John Dickie admits it was hard leaving his home-town of Cambridge four years ago, but he said if he hadn’t made the move north he would never have been anywhere near his 500 career winners. The 56-year-old Clevedon trainer notched up his 500thcareer win at Alexandra Park tonight (Friday). He said coming to Rosslands Stud in 2013 had been the making of his career. “I had my fair share of knockers when I came north. It’s virtually four years to the day. Sure I had some supporters too, but it was a big move. It was early-to-mid July 2013 - almost four years to the day. I’d never trained anywhere else since taking out my trainer’s licence in 1984. “Training horses is something I’ve done every day and sure it’s nice to have achieved 500 wins. I was quite proud actually, especially with Josh in the bike,” Dickie said. Dickie (Josh), who co-trains and drove Bronze Over, shot the $11 fifth favourite along the passing lane to win the feature event – the $14,999 Crombie Lockwood Bloodstock Handicap for the R66 to R94 pacers.  Bronze Over was one of two mares in the eight-horse 2700m stand. She started from 20m behind and won by a head from favourite Vasari (David Butcher). She stopped the clock in 3:28 even (mile rate 2:03.8) and came home in 57 flat and 29 even. Dickie wasn’t on track to witness his 500th victory. Instead he watched it from his South Auckland home. “Linda (partner) and I were actually going to go to the Warriors (rugby league) match but Linda got the flu and I decided to stay home and be with her. “It was a lovely drive because she is a bit of a ‘one-trick pony’ and needs a run like that to win. It panned out beautifully for her. I’m rapt for the owners,” Dickie said. Bronze Over was bred by Kevin and Sharlaine Marshall of Te Awamutu, and is owned by Dickie Jr and Larry Fischer of New York. In fact the 4-year-old Changeover mare could end up racing in the United States one day. “It is a possibility but that’s up to Josh and Larry. She wouldn’t be out of place in the (Group One) Queen Of Hearts field (at Alexandra Park) in December. She has won nine races now ($82,422), but for now she’ll just keep racing up here until they come up with a decision on her future,” Dickie said. Dickie has visited Fischer and his wife in New York and have built up a closerapport over the years. The American used to race Change The Rulz with Dickie. She won five races for Dickie and was a 2016 Jewels finalist.  She was exported to the United States in July last year. She has since gone on to win several races in the USA and recorded a 1:50 mile. “Larry has been a wonderful owner. He’ loves the internet and would have watched tonight’s win. I’ve had so many good owners over the years and it would be remiss of me not to mention Basil and Gail Blackwell. They have been my most loyal owners having been with me since day one. “It would have been nice to have won for them last week because this 500th would never have happened had they not been there for me,” Dickie said. “In fact the 500 wins is a dedication to all my owners who have supported me over the years,” he added. He also paid a big tribute to the late Kerry Hoggard and his wife Marilyn of Rosslands Stud.. “It has been an absolute pleasure to train for them both. We love it up here and if it wasn’t for them I would have nowhere near 500 wins. This is also their achievement too,” Dickie said. The Clevedon horseman has qualified for entry into the ‘New Zealand Trotting Hall of Fame. The criteria is 500 training wins or 1,000 driving successes. Dickie trained 364 winners ($2.7m) solo from 1984 to 2013 including four Group One winners in New Zealand and four in Australia. Then in 2013-2014 he joined forces with his son, Joshua, and together they have trained another 146 winners ($1.6m). They have jointly trained three Group One winners in New Zealand and three in Australia. Dickie Senior’s total career wins would be more like 520 if you counted his Australian victories as well, but it’s been a long road since he nailed his first winner when Meadow Man (Sean McCaffrey) dead-heated with the Ian Hilliard trained and driven Guy Adios at Hawera on May 29, 1984. All up the Dickies have trained 37 winners ($419,498) in 2016-2017 - seven less than their personal best recorded in 2014-2015. Dickies 14 Group One wins have been: NZ: 2011: Paramount Geegee in the Northern Trotting Derby; the New Zealand Trotting Derby; the Ruby 3yo trot; and Flying Isa in the Ruby 2yo Trot. With Josh in NZ: 2017: Paramount King in this year's 2yo Ruby Trot. 2015: Speeding Spur in the New Zealand Trotting Derby; and the Northern Derby. Australia: 2016: Speeding Spur (with Josh) won the Great Southern Star. 2015: Speeding Spur (with Josh) won the Victoria Trotters Derby and the 3yo Breeders Crown title. 2014: Flying Isa won the 2yo Breeders Crown final and the Australian Trotters Final. 2010 & 2011: Paramount Geegee won the 2yo and 3yo Breeders Crown. The other highlight on the eight-race card tonight (Friday) was Zac Butcher's four wins.  They came via the Stephen Reid trained Utmost Delight in the 3yo Fillies Breeder's Crown heat; the Ray Green trained Alta Shangri La (race one); the Barry Purdon trained Opoutama (race 5); and the Ray Green trained Royal Lincoln (race 6). Duane Ranger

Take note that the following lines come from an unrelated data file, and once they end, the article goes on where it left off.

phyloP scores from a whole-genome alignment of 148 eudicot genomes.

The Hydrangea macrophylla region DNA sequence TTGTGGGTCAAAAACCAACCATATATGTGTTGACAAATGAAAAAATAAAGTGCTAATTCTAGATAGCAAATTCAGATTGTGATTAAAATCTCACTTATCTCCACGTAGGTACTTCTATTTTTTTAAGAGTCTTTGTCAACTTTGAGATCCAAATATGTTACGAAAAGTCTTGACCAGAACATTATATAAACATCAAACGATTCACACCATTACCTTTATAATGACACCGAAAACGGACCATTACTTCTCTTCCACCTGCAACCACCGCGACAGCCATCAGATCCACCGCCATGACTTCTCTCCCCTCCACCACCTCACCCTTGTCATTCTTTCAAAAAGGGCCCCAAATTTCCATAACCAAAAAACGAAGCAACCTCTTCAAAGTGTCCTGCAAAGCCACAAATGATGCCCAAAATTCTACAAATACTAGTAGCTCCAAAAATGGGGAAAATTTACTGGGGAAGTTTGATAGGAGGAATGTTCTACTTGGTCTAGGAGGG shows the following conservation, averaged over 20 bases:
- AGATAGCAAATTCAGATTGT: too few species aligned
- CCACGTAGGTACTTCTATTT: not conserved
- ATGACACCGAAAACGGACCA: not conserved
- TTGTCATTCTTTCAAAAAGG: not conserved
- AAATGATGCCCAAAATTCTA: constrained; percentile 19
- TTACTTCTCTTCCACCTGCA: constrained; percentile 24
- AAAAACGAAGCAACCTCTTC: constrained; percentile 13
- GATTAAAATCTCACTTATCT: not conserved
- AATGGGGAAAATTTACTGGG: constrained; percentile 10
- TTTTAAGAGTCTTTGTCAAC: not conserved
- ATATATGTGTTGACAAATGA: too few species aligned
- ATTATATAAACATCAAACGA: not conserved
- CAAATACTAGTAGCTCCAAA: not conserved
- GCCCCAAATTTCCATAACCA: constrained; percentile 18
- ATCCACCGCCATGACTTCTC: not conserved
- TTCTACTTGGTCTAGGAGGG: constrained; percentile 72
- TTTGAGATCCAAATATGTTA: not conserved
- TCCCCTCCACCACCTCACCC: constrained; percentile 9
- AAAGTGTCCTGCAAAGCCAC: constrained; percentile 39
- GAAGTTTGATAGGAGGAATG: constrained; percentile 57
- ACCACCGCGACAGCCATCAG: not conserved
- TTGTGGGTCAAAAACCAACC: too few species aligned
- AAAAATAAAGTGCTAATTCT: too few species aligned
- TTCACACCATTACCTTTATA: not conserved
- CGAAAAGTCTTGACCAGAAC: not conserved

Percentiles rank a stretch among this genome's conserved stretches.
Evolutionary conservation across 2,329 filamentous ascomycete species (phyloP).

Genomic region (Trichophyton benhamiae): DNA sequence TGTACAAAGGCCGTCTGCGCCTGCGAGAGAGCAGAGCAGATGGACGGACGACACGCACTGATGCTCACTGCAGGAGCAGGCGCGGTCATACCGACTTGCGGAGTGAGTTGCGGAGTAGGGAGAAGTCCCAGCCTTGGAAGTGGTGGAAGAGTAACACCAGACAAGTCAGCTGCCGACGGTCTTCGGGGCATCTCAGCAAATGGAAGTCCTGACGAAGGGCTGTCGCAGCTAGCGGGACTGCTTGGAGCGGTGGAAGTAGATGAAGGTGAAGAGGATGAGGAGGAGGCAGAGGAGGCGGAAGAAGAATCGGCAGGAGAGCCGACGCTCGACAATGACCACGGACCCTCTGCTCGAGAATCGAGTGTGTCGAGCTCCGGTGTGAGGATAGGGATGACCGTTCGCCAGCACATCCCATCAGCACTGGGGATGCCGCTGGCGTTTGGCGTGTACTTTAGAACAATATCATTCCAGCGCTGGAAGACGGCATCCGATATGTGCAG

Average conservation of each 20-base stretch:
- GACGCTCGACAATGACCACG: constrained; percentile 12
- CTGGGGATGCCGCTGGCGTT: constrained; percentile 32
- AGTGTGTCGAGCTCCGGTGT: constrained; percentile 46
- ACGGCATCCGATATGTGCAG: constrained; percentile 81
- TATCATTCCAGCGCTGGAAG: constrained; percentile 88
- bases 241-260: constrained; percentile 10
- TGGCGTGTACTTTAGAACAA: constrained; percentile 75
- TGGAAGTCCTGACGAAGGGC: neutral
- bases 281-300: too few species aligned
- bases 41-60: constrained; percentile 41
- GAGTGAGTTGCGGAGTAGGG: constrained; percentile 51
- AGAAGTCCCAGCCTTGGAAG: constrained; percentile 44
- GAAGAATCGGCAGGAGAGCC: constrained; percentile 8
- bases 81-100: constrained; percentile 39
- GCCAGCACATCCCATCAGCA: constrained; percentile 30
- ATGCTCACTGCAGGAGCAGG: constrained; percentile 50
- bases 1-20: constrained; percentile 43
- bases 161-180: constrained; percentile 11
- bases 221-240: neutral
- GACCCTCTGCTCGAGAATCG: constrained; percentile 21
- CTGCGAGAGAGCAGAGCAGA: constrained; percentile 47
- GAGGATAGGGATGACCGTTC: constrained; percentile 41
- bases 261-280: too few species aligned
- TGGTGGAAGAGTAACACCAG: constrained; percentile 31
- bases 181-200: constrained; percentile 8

The man who has trained 14 Group One winners, could find himself nominated for the New Zealand Trotting Hall Of Fame, following this Friday’s meeting at Alexandra Park. The Clevedon horseman has currently trained 499 winners, and only needs one more to qualify for the ‘Hall of Fame’s’ criteria of 500 training wins or 1,000 driving successes. Dickie and his son John only have two trotters nominated for this Friday’s Auckland Trotting Club’s meeting – C K Spur in race five and Arethusa Spur in race seven. “They are both each way chances without labeling them. Both by Pegasus Spur and that stallion has been very good to me over the years, so it would be appropriate if one of them did win. If either of them does get up it will be a feat I’ll be proud of, especially because the 500th will be with Josh. He’s a good kid and good listener. I really enjoy working with my son. I think most fathers would. We go alright together,” 56-year-old Dickie said. Dickie said it would be special if either horse won because both sets of owners had been long-time supporters of Dickie. "Basil Blackwell owns Arethusa Spur with me, and he has been an owner of mine since day one. He has been a long-time committee member (30-plus years) of the Cambridge Club and it would be great to win the 500th for him. "Kevin Foley and Karen De Jongh-Kennedy have also been loyal supporters so if either horse won on Friday I'd be rapt for the owners," Clevedon-based Dickie said. "Without owners we are nothing," he added. Dickie trained 364 winners ($2.7m) solo from 1984 to 2013 including four Group One winners in New Zealand and four in Australia. In 2013-2014 he joined forces with his son, Joshua, and together they have trained another 144 winners ($1.6m). They have jointly trained three Group One winners in New Zealand and three in Australia. His total career wins would be more like 520 if you counted his Australian victories as well, but it’s been a long road since he nailed his first winner when Meadow Man (Sean McCaffrey) dead-heated with the Ian Hilliard trained and driven Guy Adios at Hawera on May 29, 1984. “I remember that day very clearly. I bought Meadow Man for a couple of thousand dollars with Sean and he proved to be an okay horse.” Dickie had to wait eight months for his next victory. That was when he trained and drove Classic Dee to a three-length victory at New Plymouth on January 11, 1985. The Dickies also have a grand chance of winning the Alexandra Park training premiership if one or both can win on Friday. They currently have 24 winners at "The Park' this season - two less than the pace-setting Hall of Famer, Barry Purdon. All up the Dickies have trained 36 winners ($410,054) in 2016-2017 - eight less than their personal best recorded in 2014-2015. Dickies 14 Group One wins have been New Zealand 2011: Paramount Geegee in the Northern Trotting Derby; the New Zealand Trotting Derby; the Ruby 3YO Trot; and Flying Isa in the Ruby 2YO Trot. With Josh in NZ: 2017: Paramount King in this year's 2YO Ruby Trot. 2015: Speeding Spur in the New Zealand Trotting Derby; and the Northern Derby. Australia: 2016: Speeding Spur (with Josh) won the Great Southern Star. 2015: Speeding Spur (with Josh) won the Victoria Trotters Derby and the 3YO Breeders Crown title. 2014: Flying Isa won the 2YO Breeders Crown Final and the Australian Trotters Final. 2010 & 2011: Paramount Geegee won the 2YO and 3YO Breeders Crown. Duane Ranger